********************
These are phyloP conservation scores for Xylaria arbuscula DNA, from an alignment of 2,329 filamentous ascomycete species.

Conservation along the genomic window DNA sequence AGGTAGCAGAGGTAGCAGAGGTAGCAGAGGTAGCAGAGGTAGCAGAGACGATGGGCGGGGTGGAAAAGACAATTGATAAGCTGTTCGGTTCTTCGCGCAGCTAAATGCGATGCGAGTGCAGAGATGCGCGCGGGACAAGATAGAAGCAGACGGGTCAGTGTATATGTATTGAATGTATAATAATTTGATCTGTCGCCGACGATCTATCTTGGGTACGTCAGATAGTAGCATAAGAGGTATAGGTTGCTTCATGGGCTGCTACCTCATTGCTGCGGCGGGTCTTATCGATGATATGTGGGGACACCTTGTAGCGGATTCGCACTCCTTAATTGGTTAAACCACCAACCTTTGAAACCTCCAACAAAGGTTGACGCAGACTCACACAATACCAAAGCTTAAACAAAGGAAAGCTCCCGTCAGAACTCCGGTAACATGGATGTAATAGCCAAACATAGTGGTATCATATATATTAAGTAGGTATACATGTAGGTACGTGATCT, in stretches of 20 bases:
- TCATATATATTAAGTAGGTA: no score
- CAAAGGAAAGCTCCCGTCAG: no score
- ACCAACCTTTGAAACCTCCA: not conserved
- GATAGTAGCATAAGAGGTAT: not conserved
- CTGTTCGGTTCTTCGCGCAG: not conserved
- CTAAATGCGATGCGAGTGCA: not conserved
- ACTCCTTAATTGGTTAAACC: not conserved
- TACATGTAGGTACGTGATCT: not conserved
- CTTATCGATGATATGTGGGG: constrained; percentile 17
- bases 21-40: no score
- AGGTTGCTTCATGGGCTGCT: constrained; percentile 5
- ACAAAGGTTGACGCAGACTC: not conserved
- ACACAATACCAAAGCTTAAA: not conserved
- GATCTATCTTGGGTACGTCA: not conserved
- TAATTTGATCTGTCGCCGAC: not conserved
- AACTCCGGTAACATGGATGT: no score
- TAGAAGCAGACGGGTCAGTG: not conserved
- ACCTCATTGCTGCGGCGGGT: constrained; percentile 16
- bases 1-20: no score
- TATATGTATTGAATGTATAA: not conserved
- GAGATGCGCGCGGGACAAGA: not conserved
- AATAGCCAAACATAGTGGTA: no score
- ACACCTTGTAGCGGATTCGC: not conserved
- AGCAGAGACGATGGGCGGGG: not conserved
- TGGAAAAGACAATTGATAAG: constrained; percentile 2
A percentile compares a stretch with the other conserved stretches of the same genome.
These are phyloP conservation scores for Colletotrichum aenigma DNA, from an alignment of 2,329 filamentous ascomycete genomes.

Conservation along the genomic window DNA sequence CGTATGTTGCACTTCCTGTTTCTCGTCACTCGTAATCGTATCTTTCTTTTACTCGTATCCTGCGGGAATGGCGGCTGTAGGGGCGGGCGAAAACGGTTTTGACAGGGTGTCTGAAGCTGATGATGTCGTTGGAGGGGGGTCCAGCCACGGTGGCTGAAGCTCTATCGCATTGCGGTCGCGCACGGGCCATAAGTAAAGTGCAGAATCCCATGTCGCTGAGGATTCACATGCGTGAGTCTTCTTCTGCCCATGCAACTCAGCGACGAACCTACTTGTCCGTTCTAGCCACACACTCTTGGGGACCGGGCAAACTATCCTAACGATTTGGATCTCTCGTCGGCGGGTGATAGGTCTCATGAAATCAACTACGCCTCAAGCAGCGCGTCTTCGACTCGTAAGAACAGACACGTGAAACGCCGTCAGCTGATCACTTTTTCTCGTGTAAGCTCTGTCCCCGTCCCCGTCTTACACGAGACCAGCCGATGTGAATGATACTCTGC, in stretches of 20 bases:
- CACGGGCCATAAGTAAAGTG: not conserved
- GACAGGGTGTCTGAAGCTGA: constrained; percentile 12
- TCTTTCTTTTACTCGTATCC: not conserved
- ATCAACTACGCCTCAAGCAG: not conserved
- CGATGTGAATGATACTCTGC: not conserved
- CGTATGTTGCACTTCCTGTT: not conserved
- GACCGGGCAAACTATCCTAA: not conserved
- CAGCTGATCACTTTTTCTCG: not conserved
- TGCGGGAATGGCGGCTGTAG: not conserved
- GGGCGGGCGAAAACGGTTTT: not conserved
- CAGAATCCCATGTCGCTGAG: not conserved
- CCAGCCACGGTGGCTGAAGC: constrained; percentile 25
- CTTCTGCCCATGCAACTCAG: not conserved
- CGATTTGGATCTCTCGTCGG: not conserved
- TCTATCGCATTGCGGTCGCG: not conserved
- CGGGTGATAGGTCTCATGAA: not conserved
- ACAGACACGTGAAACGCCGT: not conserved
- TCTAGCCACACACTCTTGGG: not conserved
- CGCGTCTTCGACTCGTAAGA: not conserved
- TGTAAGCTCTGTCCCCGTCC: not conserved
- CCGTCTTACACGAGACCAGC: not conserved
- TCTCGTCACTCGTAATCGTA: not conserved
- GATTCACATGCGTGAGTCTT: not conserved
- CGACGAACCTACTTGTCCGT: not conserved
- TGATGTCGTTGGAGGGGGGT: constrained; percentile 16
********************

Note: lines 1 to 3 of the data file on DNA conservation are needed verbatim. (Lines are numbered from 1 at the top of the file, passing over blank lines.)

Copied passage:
These are phyloP conservation scores for Xylaria arbuscula DNA, from an alignment of 2,329 filamentous ascomycete species.

Conservation along the genomic window DNA sequence AGGTAGCAGAGGTAGCAGAGGTAGCAGAGGTAGCAGAGGTAGCAGAGACGATGGGCGGGGTGGAAAAGACAATTGATAAGCTGTTCGGTTCTTCGCGCAGCTAAATGCGATGCGAGTGCAGAGATGCGCGCGGGACAAGATAGAAGCAGACGGGTCAGTGTATATGTATTGAATGTATAATAATTTGATCTGTCGCCGACGATCTATCTTGGGTACGTCAGATAGTAGCATAAGAGGTATAGGTTGCTTCATGGGCTGCTACCTCATTGCTGCGGCGGGTCTTATCGATGATATGTGGGGACACCTTGTAGCGGATTCGCACTCCTTAATTGGTTAAACCACCAACCTTTGAAACCTCCAACAAAGGTTGACGCAGACTCACACAATACCAAAGCTTAAACAAAGGAAAGCTCCCGTCAGAACTCCGGTAACATGGATGTAATAGCCAAACATAGTGGTATCATATATATTAAGTAGGTATACATGTAGGTACGTGATCT, in stretches of 20 bases:
- TCATATATATTAAGTAGGTA: no score